In the traditional sense, retired U.S. Navy Admiral William H. McRaven would not be classified as a “football guy.” Unlike a coach, he does not obsess over X’s and O’s or spend countless hours in a film room, but that does not minimize his connection with the game. Football and football coaches hold a special place for McRaven.
McRaven was the 2016 recipient of the Tuss McLaughry Award, which is given to a distinguished American (or Americans) for the highest distinction in service to others. During his acceptance speech, he delved into his reasoning for the importance of the game.
While the coaching profession can be glorious for some, it is far from easy. McRaven, who knows plenty about leadership, was quick to point out the responsibilities that one must bear when they accept the title of “coach.”
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“Being a coach is likely the hardest and yet most rewarding profession in the world. It’s hard because everything you do, everything you say, how you act, how you respond to adversity—everything you do—has an effect on the young men you mentor. Consequently, you have to be at your best at all times.”
Although he only played football for two seasons in high school, his former high school coach played a significant role in giving him confidence. McRaven was attempting to break his high school’s record for the mile, and he had gotten close, but he only had one meet left.
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“The night before the race, I received a call from a former football coach at Roosevelt High School – Coach Jerry Turnbow. I was stunned. I didn’t even know the coach knew who I was. I sat the bench for two years on the football team before deciding to go into track. The coach had departed Roosevelt 18 months earlier for another football coaching job across town. The coach called me, and he told me that he knew I was running my last race. He knew it was my last chance to break the school record. He told me I could do it. All I needed to do was to run my hardest and give it everything I had. The next evening, I broke the school record. No one cared but me, but breaking that record changed my life. It gave me the confidence that I could do anything I set my mind to. Four years later, I became a Navy SEAL. In the course of my 37 years, I’ve likely affected the lives of tens of thousands of men and women. I only had this opportunity because a football coach took the time to call me and give me a few words of encouragement.”
Consider that for a moment. Coach Turnbow’s seemingly small act—for a backup player at his former job— went on to indirectly affect the lives of tens of thousands of people through the course that he helped set in McRaven’s life. One phone call with exponential results that continue to grow each day, and that’s just the impact Turnbow had through one student-athlete.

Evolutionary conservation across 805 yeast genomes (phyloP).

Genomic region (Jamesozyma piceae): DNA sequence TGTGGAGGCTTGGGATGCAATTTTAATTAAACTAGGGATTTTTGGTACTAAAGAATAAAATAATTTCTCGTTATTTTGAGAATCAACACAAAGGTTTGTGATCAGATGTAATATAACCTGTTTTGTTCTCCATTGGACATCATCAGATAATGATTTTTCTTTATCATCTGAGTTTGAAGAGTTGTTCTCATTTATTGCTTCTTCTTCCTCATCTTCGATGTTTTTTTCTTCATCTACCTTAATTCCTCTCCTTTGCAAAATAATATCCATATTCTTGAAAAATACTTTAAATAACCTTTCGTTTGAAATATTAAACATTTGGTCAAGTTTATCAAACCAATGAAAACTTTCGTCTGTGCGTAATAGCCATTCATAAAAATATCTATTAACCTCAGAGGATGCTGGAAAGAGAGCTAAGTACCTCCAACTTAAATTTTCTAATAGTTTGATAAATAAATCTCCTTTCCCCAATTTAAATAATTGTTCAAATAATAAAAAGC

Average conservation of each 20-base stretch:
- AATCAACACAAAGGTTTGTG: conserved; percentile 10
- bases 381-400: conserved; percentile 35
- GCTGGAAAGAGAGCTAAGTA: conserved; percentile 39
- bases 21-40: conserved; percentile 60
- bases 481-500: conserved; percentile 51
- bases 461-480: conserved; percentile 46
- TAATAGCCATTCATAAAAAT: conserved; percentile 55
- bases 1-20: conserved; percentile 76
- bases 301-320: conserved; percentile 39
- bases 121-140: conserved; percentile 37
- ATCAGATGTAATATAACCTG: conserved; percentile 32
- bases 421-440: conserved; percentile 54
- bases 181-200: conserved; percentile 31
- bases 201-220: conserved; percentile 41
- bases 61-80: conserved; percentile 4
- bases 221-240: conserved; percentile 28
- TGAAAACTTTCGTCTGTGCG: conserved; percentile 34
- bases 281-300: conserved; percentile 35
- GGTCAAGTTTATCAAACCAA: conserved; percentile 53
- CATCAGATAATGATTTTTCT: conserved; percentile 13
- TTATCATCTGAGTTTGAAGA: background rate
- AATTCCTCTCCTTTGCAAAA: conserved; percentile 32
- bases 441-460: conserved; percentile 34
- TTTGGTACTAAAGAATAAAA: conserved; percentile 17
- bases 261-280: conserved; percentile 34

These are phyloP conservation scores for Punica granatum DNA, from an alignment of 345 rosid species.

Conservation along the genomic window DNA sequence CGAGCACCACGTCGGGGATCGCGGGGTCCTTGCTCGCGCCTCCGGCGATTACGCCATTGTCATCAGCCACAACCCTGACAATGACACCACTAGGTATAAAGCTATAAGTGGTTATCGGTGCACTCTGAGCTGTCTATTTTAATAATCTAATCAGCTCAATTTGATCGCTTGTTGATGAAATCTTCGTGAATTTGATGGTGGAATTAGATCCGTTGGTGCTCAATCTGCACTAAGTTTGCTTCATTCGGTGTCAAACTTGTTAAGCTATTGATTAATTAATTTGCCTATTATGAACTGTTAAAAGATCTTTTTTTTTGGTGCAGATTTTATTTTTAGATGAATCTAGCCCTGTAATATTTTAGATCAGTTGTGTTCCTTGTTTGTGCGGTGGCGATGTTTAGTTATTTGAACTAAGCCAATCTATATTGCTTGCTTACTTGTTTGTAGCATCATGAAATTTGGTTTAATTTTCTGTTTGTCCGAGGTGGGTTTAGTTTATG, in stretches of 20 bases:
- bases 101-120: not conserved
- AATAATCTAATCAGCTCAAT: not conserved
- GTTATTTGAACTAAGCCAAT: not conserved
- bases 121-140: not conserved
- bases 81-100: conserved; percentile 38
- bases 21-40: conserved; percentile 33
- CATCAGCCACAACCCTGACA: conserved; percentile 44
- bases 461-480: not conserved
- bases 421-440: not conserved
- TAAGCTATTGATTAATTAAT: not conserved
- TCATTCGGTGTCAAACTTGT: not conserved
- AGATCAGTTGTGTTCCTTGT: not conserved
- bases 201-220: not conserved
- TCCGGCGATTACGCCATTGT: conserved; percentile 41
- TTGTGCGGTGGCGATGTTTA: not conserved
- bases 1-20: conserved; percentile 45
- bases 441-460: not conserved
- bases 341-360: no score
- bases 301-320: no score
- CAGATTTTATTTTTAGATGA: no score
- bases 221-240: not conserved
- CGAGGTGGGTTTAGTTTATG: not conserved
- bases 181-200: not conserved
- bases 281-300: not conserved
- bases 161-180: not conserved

In the course of my 37 years, I’ve likely affected the lives of tens of thousands of men and women. I only had this opportunity because a football coach took the time to call me and give me a few words of encouragement.
At the end of his speech, McRaven became emotional as he offered up one final image to push home the importance of football.
“The marvelous thing about being overseas in a combat zone is that the military goes to great lengths to provide a little touch of home. Consequently, every Saturday we would get almost all the games played. Most of the time, my SEALs or Army Rangers rarely got to watch an entire game, but we would take peeks at the TV in between preparing for a mission. I can remember countless times when it was the last two minutes and the game was on the line. The SEAL platoon would be jocked up, body armor on, night vision goggles on, guns in their hands, and the sounds of the helicopters in the background waiting for the guys to load up and go on a mission. They would all pause for just one more minute trying to catch the end of the game. If their team won, they walked out of the command center with a sense of confidence and pride that they had won. That somehow the mission would go better because their team was victorious. For some of those guys, it was the last thing they saw on TV. There is nothing quite like being 10,000 miles away from home and cheering on your football team to truly make you understand how important this game is.”
The game of football matters.
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